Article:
0:06

For a function f(x), differentiable sufficiently many times,

we say that a differentiable polynomial P(D) annihilates

f(x) if action of P(D) on f is equal to 0, okay?

In this case, we call the differential polynomial P(D) an annihilator of f(x),

or sometimes a differential polynomial annihilator of f(x), okay?

For example, for any positive integer n,

D to the n annihilates x to the k, for all k from 0 to n-1.

But that same operator D to the n,

it does not annihilates x to the k, for

k is greater than or equal to n, okay?

So in fact, D to the n annihilates any polynomial of degree

strictly less than n, okay?

1:15

For example, I'd like to find annihilators of the following functions, okay?

First, 3 times e to the -x- 2 times x times e to the 2x, okay?

How to find this annihilator, okay?

Let's look at the term by term then, okay?

First, D + 1 e to the -x equals to 0, right?

I hope you can see it easily.

Again D minus 2 e to the 2x is equals to 0 ,right, okay?

I think you know that D minus 2 annihilates e to the 2x, right, okay?

Okay, what happen if we multiply e to the 2x by x then?

Okay, it will be annihilated by (D-2) square, right?

Okay, can you see it, right?

So then combining this two,

(D+1)e to the -x = 0, and

(D-2 )square x e to the 2x =0, okay?

So that (D+1) times (D-2) square, okay, it annihilates the whole expression.

3 times e to the negative x- 2 time x e to the 2x, right?

So this is an annihilator, okay?

This differential polynomial of order 3,

this is an annihilator of the given expression, okay?

For the second example, -2e to the -x sine 2x, right?

You can recognize e to the -x sine

of 2x as an imaginary part of exponential

-1 plus 2i of x, right, okay?

And you also know that, okay, D-(-1 +2i)

annihilate exponential (-1+2i)/x, right?

Okay, similarly, okay, to find the annihilator of this e to the -x sine 2x,

okay, we're seeking quadratic polynomial in D, okay?

We are seeking a quadratic polynomial in D,

having -1 +- 2i, as its two roots,

okay, which is trivially D-(-1+2i)

times D-(-1-2i), okay?

Expanding this product out,

you are going to get D square+2D+5, okay?

Then I claim D square+2D+5 annihilates

-2 times e to the -x times sine of 2x, right?

You can confirm it because, okay, think about that,

4:39

Can you consider this corresponding characteristic equation r squared + 2r

+ 5 = 0, which has two complex conjugate roots,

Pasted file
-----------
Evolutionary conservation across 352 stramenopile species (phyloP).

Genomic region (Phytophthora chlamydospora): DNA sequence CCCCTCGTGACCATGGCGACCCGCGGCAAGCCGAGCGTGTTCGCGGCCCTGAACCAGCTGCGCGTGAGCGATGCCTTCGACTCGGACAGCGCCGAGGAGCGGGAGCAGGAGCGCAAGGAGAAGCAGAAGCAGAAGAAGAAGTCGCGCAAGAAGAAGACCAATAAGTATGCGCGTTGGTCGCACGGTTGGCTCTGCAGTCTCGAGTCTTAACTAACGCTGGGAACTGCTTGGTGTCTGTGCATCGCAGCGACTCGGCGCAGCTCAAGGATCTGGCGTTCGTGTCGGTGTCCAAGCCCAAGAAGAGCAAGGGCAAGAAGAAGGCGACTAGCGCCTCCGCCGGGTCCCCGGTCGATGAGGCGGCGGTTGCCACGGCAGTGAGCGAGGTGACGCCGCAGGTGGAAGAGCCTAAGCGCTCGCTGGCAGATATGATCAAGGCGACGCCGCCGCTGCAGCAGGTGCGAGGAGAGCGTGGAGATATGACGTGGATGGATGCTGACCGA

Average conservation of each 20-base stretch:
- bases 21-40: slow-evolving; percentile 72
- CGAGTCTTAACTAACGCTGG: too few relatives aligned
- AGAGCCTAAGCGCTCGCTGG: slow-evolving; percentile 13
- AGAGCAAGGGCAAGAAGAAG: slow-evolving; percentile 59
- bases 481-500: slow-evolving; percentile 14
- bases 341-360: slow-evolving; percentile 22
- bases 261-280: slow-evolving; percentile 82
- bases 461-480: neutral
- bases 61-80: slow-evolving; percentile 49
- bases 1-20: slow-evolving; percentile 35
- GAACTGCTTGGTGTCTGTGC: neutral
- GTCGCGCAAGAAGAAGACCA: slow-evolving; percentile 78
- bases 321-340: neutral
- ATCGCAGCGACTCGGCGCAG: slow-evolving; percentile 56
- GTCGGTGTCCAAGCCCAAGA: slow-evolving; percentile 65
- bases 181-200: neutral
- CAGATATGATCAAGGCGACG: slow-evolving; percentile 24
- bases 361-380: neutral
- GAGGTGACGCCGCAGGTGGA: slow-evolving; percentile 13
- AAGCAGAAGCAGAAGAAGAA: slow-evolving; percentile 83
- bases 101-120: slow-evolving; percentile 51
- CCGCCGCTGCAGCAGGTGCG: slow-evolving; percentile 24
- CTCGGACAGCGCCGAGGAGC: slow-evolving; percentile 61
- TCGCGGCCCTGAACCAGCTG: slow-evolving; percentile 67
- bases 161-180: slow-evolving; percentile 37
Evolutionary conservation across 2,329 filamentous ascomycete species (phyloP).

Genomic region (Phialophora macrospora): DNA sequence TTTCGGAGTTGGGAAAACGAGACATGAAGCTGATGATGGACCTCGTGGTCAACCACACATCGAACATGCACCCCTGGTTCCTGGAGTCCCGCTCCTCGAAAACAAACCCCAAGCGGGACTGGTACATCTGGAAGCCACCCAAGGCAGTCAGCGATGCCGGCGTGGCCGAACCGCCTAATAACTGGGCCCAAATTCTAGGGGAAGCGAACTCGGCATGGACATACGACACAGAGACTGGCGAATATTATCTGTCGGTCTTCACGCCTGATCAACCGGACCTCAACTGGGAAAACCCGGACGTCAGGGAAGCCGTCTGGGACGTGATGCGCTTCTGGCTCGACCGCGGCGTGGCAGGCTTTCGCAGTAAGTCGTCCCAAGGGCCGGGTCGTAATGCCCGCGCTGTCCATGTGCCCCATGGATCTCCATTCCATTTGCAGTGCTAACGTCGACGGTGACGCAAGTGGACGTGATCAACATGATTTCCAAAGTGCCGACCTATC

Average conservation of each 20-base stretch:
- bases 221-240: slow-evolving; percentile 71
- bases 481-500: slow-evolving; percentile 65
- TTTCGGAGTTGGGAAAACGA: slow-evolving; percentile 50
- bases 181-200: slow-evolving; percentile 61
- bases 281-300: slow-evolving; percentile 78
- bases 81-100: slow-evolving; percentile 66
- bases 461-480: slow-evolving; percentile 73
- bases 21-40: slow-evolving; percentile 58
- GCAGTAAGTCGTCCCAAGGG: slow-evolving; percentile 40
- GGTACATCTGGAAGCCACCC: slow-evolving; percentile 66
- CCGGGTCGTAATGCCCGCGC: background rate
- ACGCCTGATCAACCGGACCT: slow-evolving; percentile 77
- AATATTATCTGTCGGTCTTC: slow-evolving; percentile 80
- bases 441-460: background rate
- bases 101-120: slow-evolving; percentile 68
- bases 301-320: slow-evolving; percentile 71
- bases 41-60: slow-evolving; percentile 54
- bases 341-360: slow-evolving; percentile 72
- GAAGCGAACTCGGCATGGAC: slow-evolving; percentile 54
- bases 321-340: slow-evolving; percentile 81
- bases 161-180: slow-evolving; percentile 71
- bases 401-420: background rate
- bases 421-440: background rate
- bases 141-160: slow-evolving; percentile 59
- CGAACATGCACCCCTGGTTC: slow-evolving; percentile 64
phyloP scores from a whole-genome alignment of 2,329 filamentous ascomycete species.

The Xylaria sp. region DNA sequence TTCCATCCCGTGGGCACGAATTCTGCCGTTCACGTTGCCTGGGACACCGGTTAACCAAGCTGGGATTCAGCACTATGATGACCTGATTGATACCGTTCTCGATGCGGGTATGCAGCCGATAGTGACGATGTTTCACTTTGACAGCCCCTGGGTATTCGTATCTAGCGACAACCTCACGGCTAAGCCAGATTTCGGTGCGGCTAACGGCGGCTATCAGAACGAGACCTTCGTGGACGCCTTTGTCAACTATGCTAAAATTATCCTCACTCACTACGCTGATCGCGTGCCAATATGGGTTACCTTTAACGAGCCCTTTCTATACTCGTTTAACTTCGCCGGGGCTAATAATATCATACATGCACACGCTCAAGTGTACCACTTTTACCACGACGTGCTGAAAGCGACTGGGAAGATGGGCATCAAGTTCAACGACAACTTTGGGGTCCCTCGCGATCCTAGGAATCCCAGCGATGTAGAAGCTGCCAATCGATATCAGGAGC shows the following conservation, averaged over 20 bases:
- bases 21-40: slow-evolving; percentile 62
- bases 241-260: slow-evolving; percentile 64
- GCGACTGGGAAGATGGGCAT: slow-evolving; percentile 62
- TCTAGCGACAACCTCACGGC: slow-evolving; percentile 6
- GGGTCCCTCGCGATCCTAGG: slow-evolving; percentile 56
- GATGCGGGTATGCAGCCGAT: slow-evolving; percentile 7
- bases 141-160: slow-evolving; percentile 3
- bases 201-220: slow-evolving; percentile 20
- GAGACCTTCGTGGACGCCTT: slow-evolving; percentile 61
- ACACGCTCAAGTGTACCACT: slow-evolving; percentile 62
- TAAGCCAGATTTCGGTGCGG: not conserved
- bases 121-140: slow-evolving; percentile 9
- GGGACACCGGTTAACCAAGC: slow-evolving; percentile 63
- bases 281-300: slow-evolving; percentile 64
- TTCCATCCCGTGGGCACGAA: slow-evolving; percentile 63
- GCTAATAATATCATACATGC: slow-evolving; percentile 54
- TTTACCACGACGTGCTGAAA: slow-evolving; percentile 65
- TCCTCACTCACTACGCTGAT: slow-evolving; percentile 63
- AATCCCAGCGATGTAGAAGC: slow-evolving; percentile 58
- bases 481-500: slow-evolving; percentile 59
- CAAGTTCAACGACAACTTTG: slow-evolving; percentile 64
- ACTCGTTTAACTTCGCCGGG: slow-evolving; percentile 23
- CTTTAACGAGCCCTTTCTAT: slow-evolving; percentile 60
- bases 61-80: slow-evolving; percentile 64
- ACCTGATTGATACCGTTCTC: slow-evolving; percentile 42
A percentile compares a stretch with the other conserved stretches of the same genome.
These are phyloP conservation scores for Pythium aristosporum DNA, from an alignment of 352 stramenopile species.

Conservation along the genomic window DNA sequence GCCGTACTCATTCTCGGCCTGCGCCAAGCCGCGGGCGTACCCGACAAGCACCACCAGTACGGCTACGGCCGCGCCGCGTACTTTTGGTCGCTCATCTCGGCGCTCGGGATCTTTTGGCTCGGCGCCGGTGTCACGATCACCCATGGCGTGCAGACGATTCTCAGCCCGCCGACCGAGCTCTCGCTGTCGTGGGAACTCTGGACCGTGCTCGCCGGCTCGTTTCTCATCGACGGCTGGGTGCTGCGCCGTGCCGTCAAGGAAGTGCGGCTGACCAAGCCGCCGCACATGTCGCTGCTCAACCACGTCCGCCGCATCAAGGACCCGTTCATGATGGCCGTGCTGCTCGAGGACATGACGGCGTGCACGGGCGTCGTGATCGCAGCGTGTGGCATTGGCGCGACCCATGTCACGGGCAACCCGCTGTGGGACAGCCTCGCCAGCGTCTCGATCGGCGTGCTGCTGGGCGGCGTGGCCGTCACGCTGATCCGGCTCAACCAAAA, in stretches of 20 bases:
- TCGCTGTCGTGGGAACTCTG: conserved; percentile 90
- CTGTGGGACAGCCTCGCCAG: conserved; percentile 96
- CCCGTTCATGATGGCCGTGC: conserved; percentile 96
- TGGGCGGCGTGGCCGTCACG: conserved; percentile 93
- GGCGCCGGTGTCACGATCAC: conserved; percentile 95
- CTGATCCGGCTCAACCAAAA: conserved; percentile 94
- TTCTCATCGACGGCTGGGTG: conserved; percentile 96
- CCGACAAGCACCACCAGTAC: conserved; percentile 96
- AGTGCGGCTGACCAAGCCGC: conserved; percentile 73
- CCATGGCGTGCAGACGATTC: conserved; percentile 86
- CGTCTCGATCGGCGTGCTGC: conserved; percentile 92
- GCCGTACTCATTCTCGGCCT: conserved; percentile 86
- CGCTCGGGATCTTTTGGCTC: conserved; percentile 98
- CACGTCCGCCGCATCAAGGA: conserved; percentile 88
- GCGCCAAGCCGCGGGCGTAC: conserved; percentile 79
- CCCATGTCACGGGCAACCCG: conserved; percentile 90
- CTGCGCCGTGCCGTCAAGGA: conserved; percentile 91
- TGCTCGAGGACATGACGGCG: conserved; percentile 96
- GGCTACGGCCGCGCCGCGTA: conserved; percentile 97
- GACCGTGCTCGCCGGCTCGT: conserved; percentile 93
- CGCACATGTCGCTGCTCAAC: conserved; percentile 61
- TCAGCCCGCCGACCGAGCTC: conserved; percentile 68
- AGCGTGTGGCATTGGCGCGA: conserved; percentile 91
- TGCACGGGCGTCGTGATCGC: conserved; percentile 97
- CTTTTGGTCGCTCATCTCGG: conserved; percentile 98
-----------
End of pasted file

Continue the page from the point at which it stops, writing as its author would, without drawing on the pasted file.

say -1 +- 2i, okay?

And that implies the general solution of this

differential equation y = C1 e to the -x cosine of

2x + C2 e to the -x and the sine of 2x, right, okay?

And that means what, okay?

D squared + 2D + 5 annihilates both e to the -x cosine 2x,

and e to the -x and sine 2x, right?

So okay, we can claim that this second of the polynomial in D, okay?

D squared +2D + 5 is an annihilator of the given function,

-2e to the -x and sine 2x, right, okay?

As a last example, okay,

consider the 3 times e to the -x sine

2x- 2x times e to the -x sine 2x + x

square e to the -x cosine 2x, okay.

In the example b, we have already seen that,

okay, D squared + 2D + 5, okay,

annihilates both e to the -x cosine 2x and

e to the -x sine 2x, right?

Okay, so, okay, this operator, this D square + 2D

+ 5 annihilates this first part, e to the -x, sine 2x, right?

Then what's the annihilator of x times e to the -x sine 2x, right?

Okay, we can see that, okay, D square + 2D + 5

square annihilates x times e to the -x and sine 2x, right?

By the same token, if we multiply one

more x to get x squared times e to the -x and

cosine 2x, then last term is annihilated

by D squared + 2D + 5, cubed, right?

So in fact, D squared + 2D + 5, cubed,

annihilates all the other three parts, so

it also annihilates the linear combination, okay?

So we found that finally D squared + 2D + 5, cubed,

is an annihilator of all these expression down here, okay.

7:41

Generalizing all those examples, we can see rather easily then,

for any positive integer n, and for any real numbers alpha and

beta, where beta is non-zero, okay.

D to the n annihilates x to the k,

where k is moving from 0 to n-1.

So that means D to the n also now annihilates,

any polynomial of degree and most n-1, okay?

8:57

Two numbers, right?

So product of these two expression and to the n, okay, it annihilates, okay?

Or expanding it out, okay, you will get D square-

2 alpha D + alpha squared + beta squared and

to the n, it annihilates, okay.

Also such expressions like x to the k, e to the alpha x,

cosine beta of x, or x to the k, e to the alpha x,

sine beta over x, where k is moving from 0 to n-1, okay?

Also at the same operator annihilates any

possible linear combination of all these expressions.